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Foreclosures in 2010? More of the same

MANATEE — Experts say the new year likely will bring little relief to Florida’s foreclosure crisis, which set another local record high in 2009.

A variety of factors, from rising unemployment to falling home values, will keep Florida residential foreclosure filings at elevated levels in 2010, the experts said. But they also expect the pace of filings to taper off later in the year, as efforts to alleviate the crisis take deeper root.

“Foreclosure numbers will be a little higher” in 2010, said Shari Olefson, a Fort Lauderdale real estate attorney and author of “Foreclosure Nation: Mortgaging the American Dream.” “It won’t increase that much, but it will get worse before it slowly gets better.”

Lenders and mortgage servicers filed 6,390 foreclosure suits in Manatee County Circuit Court as of 5 p.m. Thursday, according to a Manatee County Clerk of Court database. The final figure likely will be higher as last-minute filings are entered into the database next week, but it already has shattered the previous record of 5,592 filings, set in 2008.

Court officials estimate there are more than 456,000 foreclosure cases pending throughout Florida. The state has among the country’s highest foreclosure rates, with one in eight Florida homeowners in foreclosure proceedings in the third quarter, the Mortgage Bankers Association said.

Just as many were at least 30 days behind on their mortgages but not yet in foreclosure, the group said. That’s a bad sign, because rising delinquencies typically result in more foreclosures, experts said.

But other factors also are worrisome, they said:

n Unemployment remains high: The jobless rate was 12.9 percent in Manatee and 11.5 percent in Florida in November, according to state figures. Job loss is among the biggest reasons why people fall behind on their payments.

n Home values continue to fall: The median sales price of existing single-family homes sold in November was 12 percent lower than a year earlier, the Florida Association of Realtors recently reported. Lower values make it tougher for distressed homeowners to refinance or sell their home to avoid foreclosure.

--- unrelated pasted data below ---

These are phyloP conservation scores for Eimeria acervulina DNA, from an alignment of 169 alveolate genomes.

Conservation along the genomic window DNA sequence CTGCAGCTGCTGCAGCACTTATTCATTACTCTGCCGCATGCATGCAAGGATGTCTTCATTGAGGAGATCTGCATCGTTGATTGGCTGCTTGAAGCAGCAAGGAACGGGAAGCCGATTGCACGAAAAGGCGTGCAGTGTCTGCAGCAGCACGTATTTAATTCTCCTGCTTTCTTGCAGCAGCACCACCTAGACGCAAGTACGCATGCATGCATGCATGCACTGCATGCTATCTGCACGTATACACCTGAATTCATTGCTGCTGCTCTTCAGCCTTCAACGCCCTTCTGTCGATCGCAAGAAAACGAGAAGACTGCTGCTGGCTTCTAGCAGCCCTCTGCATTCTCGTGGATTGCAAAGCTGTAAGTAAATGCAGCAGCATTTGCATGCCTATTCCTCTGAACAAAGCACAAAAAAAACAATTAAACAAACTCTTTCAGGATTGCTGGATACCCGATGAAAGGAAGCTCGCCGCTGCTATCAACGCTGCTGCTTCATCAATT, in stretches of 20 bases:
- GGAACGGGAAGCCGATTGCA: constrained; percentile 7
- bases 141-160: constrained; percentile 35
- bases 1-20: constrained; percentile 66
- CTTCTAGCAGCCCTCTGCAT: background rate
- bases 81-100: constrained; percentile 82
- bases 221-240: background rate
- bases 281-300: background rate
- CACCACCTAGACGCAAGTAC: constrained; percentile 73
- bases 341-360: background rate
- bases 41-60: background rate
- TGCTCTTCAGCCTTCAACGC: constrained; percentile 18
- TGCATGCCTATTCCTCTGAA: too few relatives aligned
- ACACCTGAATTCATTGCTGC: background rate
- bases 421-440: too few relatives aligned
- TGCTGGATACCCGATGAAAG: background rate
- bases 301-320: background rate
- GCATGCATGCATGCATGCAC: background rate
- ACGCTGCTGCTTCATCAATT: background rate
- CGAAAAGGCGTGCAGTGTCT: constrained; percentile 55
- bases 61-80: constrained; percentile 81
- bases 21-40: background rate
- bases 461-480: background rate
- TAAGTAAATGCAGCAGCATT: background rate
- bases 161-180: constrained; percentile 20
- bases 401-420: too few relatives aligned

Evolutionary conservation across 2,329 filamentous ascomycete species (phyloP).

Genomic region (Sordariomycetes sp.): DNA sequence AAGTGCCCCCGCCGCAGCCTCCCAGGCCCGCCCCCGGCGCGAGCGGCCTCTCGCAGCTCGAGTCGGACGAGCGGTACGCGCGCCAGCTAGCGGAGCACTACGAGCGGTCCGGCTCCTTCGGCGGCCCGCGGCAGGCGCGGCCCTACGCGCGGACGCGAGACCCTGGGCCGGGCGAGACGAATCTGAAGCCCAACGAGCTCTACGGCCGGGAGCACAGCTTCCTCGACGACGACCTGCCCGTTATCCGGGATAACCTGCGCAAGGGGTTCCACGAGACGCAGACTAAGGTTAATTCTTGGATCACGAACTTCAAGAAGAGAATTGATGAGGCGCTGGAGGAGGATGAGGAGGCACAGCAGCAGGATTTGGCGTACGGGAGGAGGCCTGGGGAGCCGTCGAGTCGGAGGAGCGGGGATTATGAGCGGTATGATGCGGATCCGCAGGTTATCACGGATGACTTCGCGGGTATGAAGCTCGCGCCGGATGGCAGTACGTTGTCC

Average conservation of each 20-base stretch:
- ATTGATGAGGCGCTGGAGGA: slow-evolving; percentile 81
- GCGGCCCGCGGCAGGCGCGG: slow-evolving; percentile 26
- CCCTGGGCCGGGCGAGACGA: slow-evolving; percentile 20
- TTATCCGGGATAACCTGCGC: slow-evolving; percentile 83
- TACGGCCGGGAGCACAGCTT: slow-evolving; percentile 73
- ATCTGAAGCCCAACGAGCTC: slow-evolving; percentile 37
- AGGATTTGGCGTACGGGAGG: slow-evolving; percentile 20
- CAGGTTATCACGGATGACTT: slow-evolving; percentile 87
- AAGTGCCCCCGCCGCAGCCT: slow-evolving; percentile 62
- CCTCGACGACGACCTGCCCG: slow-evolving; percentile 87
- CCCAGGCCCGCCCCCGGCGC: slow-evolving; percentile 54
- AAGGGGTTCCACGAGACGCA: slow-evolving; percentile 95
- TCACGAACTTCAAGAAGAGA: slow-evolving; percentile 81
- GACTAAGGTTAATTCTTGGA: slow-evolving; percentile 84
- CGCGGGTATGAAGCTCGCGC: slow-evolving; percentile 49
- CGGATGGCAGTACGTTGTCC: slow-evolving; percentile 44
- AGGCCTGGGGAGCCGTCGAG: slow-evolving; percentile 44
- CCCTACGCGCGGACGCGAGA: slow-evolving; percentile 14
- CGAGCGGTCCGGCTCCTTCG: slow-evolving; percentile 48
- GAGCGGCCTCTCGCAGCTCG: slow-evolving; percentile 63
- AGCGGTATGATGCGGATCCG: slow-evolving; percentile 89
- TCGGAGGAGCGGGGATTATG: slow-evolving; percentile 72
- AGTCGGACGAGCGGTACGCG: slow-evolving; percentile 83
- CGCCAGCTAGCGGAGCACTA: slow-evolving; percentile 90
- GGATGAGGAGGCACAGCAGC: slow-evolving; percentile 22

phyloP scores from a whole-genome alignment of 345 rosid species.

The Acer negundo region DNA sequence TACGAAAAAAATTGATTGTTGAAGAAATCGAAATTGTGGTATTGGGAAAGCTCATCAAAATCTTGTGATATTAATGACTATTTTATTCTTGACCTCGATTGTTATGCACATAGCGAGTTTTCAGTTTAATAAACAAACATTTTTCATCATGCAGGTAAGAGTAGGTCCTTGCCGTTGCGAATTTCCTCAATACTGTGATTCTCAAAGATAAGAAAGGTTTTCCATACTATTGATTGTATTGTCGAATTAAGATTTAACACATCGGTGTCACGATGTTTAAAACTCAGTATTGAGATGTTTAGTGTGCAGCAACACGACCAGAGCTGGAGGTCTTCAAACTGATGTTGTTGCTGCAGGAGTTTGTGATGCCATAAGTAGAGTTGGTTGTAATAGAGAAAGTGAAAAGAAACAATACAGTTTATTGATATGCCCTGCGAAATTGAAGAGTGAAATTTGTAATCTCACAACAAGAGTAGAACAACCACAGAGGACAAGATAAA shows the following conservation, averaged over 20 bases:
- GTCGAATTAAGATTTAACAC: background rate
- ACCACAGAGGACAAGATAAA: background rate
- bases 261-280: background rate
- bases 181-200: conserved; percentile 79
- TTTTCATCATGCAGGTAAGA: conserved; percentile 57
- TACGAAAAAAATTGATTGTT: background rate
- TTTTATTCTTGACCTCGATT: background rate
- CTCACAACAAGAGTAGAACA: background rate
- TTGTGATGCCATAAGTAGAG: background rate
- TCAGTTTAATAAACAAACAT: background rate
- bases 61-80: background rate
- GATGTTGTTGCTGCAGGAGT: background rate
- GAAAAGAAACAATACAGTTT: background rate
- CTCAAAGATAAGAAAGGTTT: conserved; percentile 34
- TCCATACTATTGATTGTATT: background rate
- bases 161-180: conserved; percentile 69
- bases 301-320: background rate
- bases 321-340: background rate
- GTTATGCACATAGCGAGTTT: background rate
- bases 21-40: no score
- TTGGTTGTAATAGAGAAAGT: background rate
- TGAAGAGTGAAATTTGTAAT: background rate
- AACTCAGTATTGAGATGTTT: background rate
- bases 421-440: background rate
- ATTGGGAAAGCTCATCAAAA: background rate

n Tight credit: More stringent lending standards are making it harder for borrowers to qualify for a mortgage, thus reducing the pool of potential buyers for homes facing foreclosure.

n Interest rates: Mortgage rates, which have hovered around 5 percent for much of 2009, are widely expected to begin rising in 2010 — thus making it more expensive to buy a home.

Then there are fears that banks will unleash a “shadow inventory” of foreclosed homes on the market, potentially driving down home prices even more. Amherst Securities Group LP, an Austin, Texas, financial services provider to institutional investors in the mortgage sector, projects that inventory stands at 7 million U.S. homes.

And the pressure on the release valve is building, Olefson said.

“The system, it’s sort of like in a bottleneck,” she said. “I compare it to the lines at Disney World: It’s crowd control, but everyone eventually squeezes through.”

That has led some economists to predict U.S. home prices will fall another 5 to 10 percent — and by even more in Florida — in 2010.

Mark Zandi, chief economist for Moody’s Economy.com, predicts homes prices in the Bradenton market will fall by another 26 percent this year. That’s the fourth-highest predicted price drop among the 100 largest U.S. markets, with only Miami, Orlando and Fort Lauderdale expected to experience steeper declines.

If that happens, even more homeowners will be “upside down” — or owe more than their house is worth — and more willing to give up their homes to the bank through a “strategic default,” experts said.

Falling home values also could spell trouble for homeowners with option adjustable-rate mortgages, or option ARMs, in which borrowers select how much they pay a month during the loan’s start period.

Not surprisingly, many choose low payments that often don’t cover principal and interest — the unpaid portions of which are tacked onto the end of the loan. But when the start period ends, those loans’ monthly payments are reset so that payments are large enough to pay off the loan during the remaining mortgage term.

Fitch Ratings projects most option ARMs will reset in 2010 and 2011, with monthly payments rising by an average of 63 percent. With home values falling, many borrowers will be unable to refinance their option ARMs unless they put more cash into the property and won’t qualify for federal mortgage help because they owe more than 125 percent of what their homes are worth.

But experts say those federal mortgage-relief efforts will gain traction in 2010 after a slow start, helping more homeowners avoid foreclosure. They also said things are bound to get better, both locally and nationally.

“In 2010, foreclosure activity will continue to increase but efforts for homeowners to dispose of their real property responsibly will increase,” Anne Weintraub, a Sarasota real-estate attorney, wrote in an e-mail. “Banks now realize that short sales are, in fact, in the best interest not only of the borrower in most cases, but also in the best interest of the bank. Banks are tired of taking back properties and would rather get some cash now than less later.”

Duane Marsteller, transportation/growth and development reporter, can be reached at 745-7080, ext. 2630.

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